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Diseases of Aquatic Organisms

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DAO 154:85-105 (2023)  -  DOI:

White perch health relative to urbanization and habitat degradation in Chesapeake Bay tributaries. I. Biliary neoplasms and hepatic lesions

Mark A. Matsche1,*, Vicki S. Blazer2, Erin L. Pulster3

1Cooperative Oxford Laboratory, Oxford, Maryland 21654, USA
2US Geological Survey, Eastern Ecological Science Center, Leetown Research Laboratory, Kearneysville, West Virginia 25430, USA
3US Geological Survey, Columbia Environmental Research Center, 4200 E. New Haven Road, Columbia, Missouri 65201, USA
*Corresponding author:

ABSTRACT: White perch Morone americana (Gmelin, 1789) from the Chesapeake Bay (USA) watershed have a high incidence of liver disease, including neoplasms of bile duct origin. Fish collected seasonally from spring 2019 to winter 2020 from the urban Severn River and the more rural Choptank River were evaluated for hepatic lesions. Biliary hyperplasia (64.1%), neoplasms (cholangioma and cholangiocarcinoma, 27%), and dysplasia (24.9%) were significantly higher in Severn River fish compared to Choptank River fish (52.9, 16.2, and 15.8%, respectively). Hepatocellular lesions were less common, including foci of hepatocellular alteration (FHA, 13.3%) and hepatocellular neoplasms (1%). There was also a progressive age-related increase in copper-laden granules in hepatocytes, which was a significant risk factor for FHA and could be a source of oxidative stress in the liver. Significant risk factors for biliary neoplasms included age, bile duct fibrosis, and infections by the myxozoan parasite Myxidium murchelanoi, but the prevalence and relative intensity of M. murchelanoi infections did not differ significantly between fish populations. Hepatic disease in this species appears to be chronic and may stem from an age-related accumulation of damage, possibly from parasitic infections and contaminants such as polychlorinated biphenyls (PCBs), polycyclic aromatic hydrocarbons (PAHs), and copper. Watershed development and exposures to PCBs and PAHs were generally higher for white perch in the Severn River, but similar suites of chemical contaminants were detected in the Choptank River. A broader survey of white perch within and outside Chesapeake Bay may allow determination of the extent of biliary neoplasia in this species.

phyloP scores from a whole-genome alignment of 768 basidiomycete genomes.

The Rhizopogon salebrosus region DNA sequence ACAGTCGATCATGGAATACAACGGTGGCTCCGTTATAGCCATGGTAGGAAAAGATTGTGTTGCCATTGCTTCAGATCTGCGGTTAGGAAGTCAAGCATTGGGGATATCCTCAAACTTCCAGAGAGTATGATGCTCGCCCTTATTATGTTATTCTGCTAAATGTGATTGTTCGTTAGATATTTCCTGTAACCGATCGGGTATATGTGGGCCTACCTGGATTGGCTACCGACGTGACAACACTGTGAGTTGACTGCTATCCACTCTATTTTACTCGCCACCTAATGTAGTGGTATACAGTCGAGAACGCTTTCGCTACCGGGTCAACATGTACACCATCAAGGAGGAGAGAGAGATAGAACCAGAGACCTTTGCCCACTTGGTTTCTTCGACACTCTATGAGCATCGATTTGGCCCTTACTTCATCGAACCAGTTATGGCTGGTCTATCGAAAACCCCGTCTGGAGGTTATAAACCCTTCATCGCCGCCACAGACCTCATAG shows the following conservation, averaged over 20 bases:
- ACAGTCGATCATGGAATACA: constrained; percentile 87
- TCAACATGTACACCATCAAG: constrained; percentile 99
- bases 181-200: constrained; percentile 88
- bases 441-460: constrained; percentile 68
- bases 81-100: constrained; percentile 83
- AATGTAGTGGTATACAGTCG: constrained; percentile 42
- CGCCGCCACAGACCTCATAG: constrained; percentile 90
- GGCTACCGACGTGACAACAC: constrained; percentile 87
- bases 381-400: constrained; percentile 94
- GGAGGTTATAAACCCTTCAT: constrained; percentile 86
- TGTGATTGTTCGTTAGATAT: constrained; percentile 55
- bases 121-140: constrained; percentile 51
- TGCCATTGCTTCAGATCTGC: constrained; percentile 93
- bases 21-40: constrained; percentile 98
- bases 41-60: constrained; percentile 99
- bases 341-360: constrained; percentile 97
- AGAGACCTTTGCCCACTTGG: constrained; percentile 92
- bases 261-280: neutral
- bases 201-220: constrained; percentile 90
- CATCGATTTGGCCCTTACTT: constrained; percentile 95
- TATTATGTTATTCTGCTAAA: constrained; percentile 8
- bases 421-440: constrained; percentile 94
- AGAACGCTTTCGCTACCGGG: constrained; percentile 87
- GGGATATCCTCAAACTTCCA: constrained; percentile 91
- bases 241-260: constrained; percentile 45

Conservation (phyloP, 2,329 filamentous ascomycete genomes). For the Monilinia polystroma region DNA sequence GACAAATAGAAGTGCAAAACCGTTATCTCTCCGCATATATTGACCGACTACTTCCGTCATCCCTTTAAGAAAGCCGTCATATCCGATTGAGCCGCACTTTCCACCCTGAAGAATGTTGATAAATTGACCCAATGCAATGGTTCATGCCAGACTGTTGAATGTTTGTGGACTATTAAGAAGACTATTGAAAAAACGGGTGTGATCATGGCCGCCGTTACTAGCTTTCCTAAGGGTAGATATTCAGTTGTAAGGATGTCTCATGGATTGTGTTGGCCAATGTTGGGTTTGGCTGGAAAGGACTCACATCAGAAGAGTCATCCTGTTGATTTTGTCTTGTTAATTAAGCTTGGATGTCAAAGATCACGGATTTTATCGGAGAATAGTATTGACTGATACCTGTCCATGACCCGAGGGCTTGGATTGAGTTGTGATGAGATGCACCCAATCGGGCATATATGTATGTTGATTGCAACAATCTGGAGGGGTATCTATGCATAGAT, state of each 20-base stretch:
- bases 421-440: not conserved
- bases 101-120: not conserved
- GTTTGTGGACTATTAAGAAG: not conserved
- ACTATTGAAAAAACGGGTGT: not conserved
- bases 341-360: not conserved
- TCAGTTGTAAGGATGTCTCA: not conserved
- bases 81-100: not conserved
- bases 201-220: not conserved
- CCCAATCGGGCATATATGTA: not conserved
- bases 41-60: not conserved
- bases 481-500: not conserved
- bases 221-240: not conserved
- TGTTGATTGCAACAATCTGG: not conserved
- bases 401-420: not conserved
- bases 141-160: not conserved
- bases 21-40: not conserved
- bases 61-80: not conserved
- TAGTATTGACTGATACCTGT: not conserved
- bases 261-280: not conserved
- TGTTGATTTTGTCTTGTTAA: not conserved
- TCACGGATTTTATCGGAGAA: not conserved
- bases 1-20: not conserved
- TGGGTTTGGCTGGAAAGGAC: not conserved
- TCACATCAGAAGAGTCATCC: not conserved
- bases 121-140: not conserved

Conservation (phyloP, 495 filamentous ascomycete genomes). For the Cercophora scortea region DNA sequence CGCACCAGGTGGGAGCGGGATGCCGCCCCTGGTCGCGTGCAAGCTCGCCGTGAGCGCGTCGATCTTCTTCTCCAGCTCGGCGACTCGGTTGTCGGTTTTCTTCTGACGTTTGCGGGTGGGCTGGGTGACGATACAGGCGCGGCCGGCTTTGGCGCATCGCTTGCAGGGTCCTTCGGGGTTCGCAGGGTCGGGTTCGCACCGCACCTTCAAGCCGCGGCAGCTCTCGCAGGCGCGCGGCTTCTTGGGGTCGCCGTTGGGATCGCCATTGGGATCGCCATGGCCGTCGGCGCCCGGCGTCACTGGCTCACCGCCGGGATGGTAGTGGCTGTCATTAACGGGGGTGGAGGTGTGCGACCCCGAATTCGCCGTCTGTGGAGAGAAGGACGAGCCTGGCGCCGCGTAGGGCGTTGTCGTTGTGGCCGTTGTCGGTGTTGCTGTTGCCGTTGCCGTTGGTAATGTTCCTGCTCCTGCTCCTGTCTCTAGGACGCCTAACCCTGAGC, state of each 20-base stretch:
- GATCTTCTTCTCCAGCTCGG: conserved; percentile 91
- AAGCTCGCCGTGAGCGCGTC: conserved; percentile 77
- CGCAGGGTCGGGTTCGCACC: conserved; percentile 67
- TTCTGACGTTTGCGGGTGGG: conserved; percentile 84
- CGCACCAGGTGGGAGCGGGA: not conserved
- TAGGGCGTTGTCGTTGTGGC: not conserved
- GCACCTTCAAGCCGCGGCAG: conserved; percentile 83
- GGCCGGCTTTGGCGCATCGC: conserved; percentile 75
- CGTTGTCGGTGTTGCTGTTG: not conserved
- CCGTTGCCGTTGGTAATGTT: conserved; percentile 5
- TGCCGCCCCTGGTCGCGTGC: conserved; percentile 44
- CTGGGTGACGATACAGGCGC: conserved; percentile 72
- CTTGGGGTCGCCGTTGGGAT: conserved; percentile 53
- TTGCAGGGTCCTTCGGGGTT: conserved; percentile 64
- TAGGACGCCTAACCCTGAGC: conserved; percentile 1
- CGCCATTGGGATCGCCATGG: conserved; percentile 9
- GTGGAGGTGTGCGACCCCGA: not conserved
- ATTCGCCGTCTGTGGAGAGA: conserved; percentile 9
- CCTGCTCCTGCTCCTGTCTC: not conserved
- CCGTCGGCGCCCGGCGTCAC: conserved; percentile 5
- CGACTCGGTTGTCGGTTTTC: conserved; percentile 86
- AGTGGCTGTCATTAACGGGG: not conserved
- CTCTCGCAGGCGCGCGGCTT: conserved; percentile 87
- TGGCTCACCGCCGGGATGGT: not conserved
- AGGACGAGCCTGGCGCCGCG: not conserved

KEY WORDS: Morone americana · Teleost · Histopathology · Bile duct · Hepatocellular · Myxozoa · Polycyclic aromatic hydrocarbons

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Cite this article as: Matsche MA, Blazer VS, Pulster EL (2023) White perch health relative to urbanization and habitat degradation in Chesapeake Bay tributaries. I. Biliary neoplasms and hepatic lesions. Dis Aquat Org 154:85-105.

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